I admit to being out of my element with the historical aspects of the early church and with Hellenistic Greece.  I could use a Christian writer with Rook’s knowledge to help me out here.  But I’ve got a few online articles bookmarked on Hellenistic literature from Christian Think-Tank, and a book by a scholar that I believe Rook will respect (but not agree with) that I’m working through.  A full reply is forthcoming but will take a while.

About Cory Tucholski

I'm a born-again Christian, amateur apologist and philosopher, father of 3. Want to know more? Check the "About" page!

Posted on March 13, 2008, in Apologetics and tagged , . Bookmark the permalink. 1 Comment.

  1. Hello,
    I grew up in a devout very loving Christian family. I love my family, but the Christanity stuff fortunately did not stick. As I grew up, I noticed a lot of Christians were definite in their conviction, but confused on the details. I appreciate your courage in being open to sharing your thoughts. In today’s world, that definitely takes a lot of courage. And so… help me understand this.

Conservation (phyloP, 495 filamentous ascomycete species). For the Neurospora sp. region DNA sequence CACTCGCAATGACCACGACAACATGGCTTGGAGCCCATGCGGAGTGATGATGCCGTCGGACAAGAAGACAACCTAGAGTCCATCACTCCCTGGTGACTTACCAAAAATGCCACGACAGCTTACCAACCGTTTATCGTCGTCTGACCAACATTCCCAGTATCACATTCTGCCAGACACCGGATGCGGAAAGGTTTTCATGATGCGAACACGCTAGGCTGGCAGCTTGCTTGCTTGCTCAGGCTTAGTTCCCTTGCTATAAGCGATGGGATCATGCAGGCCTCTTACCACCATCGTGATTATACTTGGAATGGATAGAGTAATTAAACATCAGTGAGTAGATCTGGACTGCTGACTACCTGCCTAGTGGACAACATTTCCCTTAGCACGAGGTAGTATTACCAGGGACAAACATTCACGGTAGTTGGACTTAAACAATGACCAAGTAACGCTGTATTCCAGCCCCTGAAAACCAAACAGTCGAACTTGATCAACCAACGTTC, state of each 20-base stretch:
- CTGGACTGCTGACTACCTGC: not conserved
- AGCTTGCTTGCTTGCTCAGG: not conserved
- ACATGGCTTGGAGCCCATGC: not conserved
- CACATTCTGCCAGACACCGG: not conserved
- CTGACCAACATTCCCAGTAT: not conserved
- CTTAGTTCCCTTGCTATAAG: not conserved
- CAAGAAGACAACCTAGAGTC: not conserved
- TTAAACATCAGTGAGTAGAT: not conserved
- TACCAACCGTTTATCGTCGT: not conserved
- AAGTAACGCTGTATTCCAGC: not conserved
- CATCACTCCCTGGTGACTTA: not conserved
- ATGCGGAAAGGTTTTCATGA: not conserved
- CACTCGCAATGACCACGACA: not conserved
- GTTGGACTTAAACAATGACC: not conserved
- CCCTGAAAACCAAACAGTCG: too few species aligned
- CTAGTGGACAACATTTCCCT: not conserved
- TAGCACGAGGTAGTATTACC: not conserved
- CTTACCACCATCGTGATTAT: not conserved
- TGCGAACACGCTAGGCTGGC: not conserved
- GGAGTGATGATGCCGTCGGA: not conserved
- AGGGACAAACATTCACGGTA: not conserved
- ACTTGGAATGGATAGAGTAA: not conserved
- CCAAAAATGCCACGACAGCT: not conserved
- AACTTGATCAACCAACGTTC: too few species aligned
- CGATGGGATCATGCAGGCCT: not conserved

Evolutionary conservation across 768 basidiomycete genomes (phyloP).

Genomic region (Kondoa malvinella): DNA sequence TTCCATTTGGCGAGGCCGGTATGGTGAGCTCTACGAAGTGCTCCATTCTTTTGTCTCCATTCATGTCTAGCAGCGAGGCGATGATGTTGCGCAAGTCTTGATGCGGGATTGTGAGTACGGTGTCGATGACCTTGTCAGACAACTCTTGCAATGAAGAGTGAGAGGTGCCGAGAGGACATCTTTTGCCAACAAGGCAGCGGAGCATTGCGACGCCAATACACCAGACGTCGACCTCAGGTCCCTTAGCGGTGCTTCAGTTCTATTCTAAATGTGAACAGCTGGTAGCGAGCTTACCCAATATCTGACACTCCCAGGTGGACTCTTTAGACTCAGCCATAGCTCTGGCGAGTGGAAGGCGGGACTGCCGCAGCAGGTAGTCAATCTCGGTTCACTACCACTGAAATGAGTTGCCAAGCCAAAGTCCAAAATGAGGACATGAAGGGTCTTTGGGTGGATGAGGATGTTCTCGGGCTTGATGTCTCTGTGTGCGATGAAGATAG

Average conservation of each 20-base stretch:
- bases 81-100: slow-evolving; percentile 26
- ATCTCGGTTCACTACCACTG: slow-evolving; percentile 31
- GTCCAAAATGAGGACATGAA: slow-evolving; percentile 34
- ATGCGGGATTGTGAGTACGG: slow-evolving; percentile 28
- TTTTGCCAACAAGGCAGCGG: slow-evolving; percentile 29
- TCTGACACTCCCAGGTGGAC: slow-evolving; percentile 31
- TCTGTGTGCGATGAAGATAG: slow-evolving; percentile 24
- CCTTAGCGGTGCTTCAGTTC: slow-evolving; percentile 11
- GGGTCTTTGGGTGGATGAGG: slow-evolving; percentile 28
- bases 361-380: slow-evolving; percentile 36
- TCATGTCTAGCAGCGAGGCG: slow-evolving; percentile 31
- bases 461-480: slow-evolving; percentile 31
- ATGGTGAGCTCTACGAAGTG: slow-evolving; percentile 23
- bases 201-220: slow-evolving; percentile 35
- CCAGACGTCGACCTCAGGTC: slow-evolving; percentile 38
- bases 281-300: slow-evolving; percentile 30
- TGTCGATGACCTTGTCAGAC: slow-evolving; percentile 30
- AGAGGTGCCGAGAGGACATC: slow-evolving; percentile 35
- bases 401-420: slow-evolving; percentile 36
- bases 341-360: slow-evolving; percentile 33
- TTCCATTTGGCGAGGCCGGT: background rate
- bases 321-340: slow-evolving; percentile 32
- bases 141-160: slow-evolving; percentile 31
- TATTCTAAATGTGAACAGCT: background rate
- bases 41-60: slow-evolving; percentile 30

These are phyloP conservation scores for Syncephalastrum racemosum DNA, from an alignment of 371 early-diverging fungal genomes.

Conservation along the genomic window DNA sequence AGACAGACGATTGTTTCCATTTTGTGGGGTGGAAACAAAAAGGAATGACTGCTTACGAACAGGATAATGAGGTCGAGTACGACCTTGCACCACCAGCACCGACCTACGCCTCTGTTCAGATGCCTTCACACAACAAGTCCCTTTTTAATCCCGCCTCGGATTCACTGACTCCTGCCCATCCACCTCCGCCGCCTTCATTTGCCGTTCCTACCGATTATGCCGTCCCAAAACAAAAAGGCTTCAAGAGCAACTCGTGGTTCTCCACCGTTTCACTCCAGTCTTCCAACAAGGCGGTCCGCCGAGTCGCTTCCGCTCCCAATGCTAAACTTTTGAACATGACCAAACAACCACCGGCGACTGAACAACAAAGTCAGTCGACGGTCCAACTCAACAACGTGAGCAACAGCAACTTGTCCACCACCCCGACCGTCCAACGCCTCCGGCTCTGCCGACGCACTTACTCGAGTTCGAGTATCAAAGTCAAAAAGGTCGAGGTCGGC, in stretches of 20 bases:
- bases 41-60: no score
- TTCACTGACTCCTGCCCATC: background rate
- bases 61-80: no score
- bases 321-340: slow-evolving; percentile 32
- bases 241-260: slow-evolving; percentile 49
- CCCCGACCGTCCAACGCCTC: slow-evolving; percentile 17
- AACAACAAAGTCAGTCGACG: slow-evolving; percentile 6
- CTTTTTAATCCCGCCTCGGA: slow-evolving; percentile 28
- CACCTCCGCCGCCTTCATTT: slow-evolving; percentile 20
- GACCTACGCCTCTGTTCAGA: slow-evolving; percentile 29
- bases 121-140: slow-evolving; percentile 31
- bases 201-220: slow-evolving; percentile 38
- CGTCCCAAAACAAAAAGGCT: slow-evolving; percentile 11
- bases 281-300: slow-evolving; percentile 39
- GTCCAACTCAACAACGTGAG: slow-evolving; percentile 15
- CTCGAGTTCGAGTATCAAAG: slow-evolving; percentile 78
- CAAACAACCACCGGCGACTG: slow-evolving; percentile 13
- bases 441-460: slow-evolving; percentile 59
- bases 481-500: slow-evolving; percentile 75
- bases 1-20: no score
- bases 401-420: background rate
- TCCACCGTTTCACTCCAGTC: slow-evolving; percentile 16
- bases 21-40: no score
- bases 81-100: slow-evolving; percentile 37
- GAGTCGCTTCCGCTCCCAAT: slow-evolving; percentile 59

How would we think of someone who decided to slaughter a larger portion of a class of preschoolers? That is, take a gun out and shoot execution style a portion of them? We would consider this person good? Should we praise this person and seek his approval?

    Well, I don’t know about you, but I certainly wouldn’t. I would consider that outright evil. How would you feel if that story broke on the news? I hope really upset because it went against your moral fabric.

    The problem with Christianity and other religions like Islam is that they very much promote moral corruption. You said, “God has chosen the elect and will draw them to Himself.” For what reason does God not choose everyone to draw to himself? Why would God create people only to torture them? By the way, who invented evil? If God is all powerful and created the universe, then He did. My dad says hell is the absence of God. Why define an absence? Why define evil?

    In this context, is he no different than the murderous, evil human who slaughters the preschoolers?

    If so, please let me know how.

    Thanks!